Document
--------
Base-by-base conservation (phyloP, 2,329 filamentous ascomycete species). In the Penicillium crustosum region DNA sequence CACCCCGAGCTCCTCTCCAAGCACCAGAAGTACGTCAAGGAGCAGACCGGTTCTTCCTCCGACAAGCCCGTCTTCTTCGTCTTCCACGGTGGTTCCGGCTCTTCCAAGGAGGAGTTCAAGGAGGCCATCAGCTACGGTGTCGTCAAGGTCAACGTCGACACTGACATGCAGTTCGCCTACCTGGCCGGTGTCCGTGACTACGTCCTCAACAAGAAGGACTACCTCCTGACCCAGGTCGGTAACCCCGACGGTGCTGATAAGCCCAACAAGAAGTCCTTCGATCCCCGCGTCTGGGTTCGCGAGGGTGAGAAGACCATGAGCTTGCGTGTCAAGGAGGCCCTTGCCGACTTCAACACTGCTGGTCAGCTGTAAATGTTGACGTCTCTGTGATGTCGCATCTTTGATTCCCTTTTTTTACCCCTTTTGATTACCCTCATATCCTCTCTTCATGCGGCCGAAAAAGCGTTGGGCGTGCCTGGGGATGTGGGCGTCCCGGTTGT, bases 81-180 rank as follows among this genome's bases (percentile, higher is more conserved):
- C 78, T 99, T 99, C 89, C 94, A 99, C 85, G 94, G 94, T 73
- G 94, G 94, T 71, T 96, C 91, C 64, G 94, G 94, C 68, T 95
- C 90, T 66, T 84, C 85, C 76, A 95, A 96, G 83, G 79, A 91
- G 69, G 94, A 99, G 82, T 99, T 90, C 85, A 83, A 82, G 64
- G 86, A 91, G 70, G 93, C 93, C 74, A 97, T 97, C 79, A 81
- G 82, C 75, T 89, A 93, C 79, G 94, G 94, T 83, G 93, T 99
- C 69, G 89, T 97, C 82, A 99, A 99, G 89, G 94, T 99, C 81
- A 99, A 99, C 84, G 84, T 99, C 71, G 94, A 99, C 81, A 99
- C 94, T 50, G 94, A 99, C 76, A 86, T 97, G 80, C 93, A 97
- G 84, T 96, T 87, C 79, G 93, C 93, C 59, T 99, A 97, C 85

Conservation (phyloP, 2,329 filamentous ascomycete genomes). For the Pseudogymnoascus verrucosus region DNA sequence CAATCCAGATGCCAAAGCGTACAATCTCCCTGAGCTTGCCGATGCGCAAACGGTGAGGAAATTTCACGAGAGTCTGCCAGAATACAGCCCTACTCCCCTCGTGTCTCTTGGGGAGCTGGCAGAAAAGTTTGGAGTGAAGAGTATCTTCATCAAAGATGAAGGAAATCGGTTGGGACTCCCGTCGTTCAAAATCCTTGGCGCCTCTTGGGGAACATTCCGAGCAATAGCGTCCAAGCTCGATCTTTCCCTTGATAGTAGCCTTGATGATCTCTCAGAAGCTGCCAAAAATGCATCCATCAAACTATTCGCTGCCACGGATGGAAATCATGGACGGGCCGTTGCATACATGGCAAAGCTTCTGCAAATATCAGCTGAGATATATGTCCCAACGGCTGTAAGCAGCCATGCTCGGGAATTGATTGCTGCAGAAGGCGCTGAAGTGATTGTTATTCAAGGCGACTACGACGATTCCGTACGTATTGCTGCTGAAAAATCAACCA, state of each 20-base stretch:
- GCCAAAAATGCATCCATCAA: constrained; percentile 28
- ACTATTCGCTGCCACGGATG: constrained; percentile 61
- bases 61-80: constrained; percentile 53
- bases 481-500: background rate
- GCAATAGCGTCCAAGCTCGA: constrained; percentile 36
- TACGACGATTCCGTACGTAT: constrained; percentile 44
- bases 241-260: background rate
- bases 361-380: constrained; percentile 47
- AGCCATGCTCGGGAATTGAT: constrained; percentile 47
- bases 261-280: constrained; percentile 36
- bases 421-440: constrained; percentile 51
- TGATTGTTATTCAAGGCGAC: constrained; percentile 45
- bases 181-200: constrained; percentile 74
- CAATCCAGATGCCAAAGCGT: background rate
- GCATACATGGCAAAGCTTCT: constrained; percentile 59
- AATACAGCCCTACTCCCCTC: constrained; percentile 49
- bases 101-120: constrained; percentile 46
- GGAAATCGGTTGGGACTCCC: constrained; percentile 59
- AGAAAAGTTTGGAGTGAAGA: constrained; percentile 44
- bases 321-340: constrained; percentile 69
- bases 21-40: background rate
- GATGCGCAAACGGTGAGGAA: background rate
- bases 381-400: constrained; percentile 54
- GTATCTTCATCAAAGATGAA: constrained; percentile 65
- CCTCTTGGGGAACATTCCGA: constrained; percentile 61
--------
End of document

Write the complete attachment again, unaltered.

Base-by-base conservation (phyloP, 2,329 filamentous ascomycete species). In the Penicillium crustosum region DNA sequence CACCCCGAGCTCCTCTCCAAGCACCAGAAGTACGTCAAGGAGCAGACCGGTTCTTCCTCCGACAAGCCCGTCTTCTTCGTCTTCCACGGTGGTTCCGGCTCTTCCAAGGAGGAGTTCAAGGAGGCCATCAGCTACGGTGTCGTCAAGGTCAACGTCGACACTGACATGCAGTTCGCCTACCTGGCCGGTGTCCGTGACTACGTCCTCAACAAGAAGGACTACCTCCTGACCCAGGTCGGTAACCCCGACGGTGCTGATAAGCCCAACAAGAAGTCCTTCGATCCCCGCGTCTGGGTTCGCGAGGGTGAGAAGACCATGAGCTTGCGTGTCAAGGAGGCCCTTGCCGACTTCAACACTGCTGGTCAGCTGTAAATGTTGACGTCTCTGTGATGTCGCATCTTTGATTCCCTTTTTTTACCCCTTTTGATTACCCTCATATCCTCTCTTCATGCGGCCGAAAAAGCGTTGGGCGTGCCTGGGGATGTGGGCGTCCCGGTTGT, bases 81-180 rank as follows among this genome's bases (percentile, higher is more conserved):
- C 78, T 99, T 99, C 89, C 94, A 99, C 85, G 94, G 94, T 73
- G 94, G 94, T 71, T 96, C 91, C 64, G 94, G 94, C 68, T 95
- C 90, T 66, T 84, C 85, C 76, A 95, A 96, G 83, G 79, A 91
- G 69, G 94, A 99, G 82, T 99, T 90, C 85, A 83, A 82, G 64
- G 86, A 91, G 70, G 93, C 93, C 74, A 97, T 97, C 79, A 81
- G 82, C 75, T 89, A 93, C 79, G 94, G 94, T 83, G 93, T 99
- C 69, G 89, T 97, C 82, A 99, A 99, G 89, G 94, T 99, C 81
- A 99, A 99, C 84, G 84, T 99, C 71, G 94, A 99, C 81, A 99
- C 94, T 50, G 94, A 99, C 76, A 86, T 97, G 80, C 93, A 97
- G 84, T 96, T 87, C 79, G 93, C 93, C 59, T 99, A 97, C 85

Conservation (phyloP, 2,329 filamentous ascomycete genomes). For the Pseudogymnoascus verrucosus region DNA sequence CAATCCAGATGCCAAAGCGTACAATCTCCCTGAGCTTGCCGATGCGCAAACGGTGAGGAAATTTCACGAGAGTCTGCCAGAATACAGCCCTACTCCCCTCGTGTCTCTTGGGGAGCTGGCAGAAAAGTTTGGAGTGAAGAGTATCTTCATCAAAGATGAAGGAAATCGGTTGGGACTCCCGTCGTTCAAAATCCTTGGCGCCTCTTGGGGAACATTCCGAGCAATAGCGTCCAAGCTCGATCTTTCCCTTGATAGTAGCCTTGATGATCTCTCAGAAGCTGCCAAAAATGCATCCATCAAACTATTCGCTGCCACGGATGGAAATCATGGACGGGCCGTTGCATACATGGCAAAGCTTCTGCAAATATCAGCTGAGATATATGTCCCAACGGCTGTAAGCAGCCATGCTCGGGAATTGATTGCTGCAGAAGGCGCTGAAGTGATTGTTATTCAAGGCGACTACGACGATTCCGTACGTATTGCTGCTGAAAAATCAACCA, state of each 20-base stretch:
- GCCAAAAATGCATCCATCAA: constrained; percentile 28
- ACTATTCGCTGCCACGGATG: constrained; percentile 61
- bases 61-80: constrained; percentile 53
- bases 481-500: background rate
- GCAATAGCGTCCAAGCTCGA: constrained; percentile 36
- TACGACGATTCCGTACGTAT: constrained; percentile 44
- bases 241-260: background rate
- bases 361-380: constrained; percentile 47
- AGCCATGCTCGGGAATTGAT: constrained; percentile 47
- bases 261-280: constrained; percentile 36
- bases 421-440: constrained; percentile 51
- TGATTGTTATTCAAGGCGAC: constrained; percentile 45
- bases 181-200: constrained; percentile 74
- CAATCCAGATGCCAAAGCGT: background rate
- GCATACATGGCAAAGCTTCT: constrained; percentile 59
- AATACAGCCCTACTCCCCTC: constrained; percentile 49
- bases 101-120: constrained; percentile 46
- GGAAATCGGTTGGGACTCCC: constrained; percentile 59
- AGAAAAGTTTGGAGTGAAGA: constrained; percentile 44
- bases 321-340: constrained; percentile 69
- bases 21-40: background rate
- GATGCGCAAACGGTGAGGAA: background rate
- bases 381-400: constrained; percentile 54
- GTATCTTCATCAAAGATGAA: constrained; percentile 65
- CCTCTTGGGGAACATTCCGA: constrained; percentile 61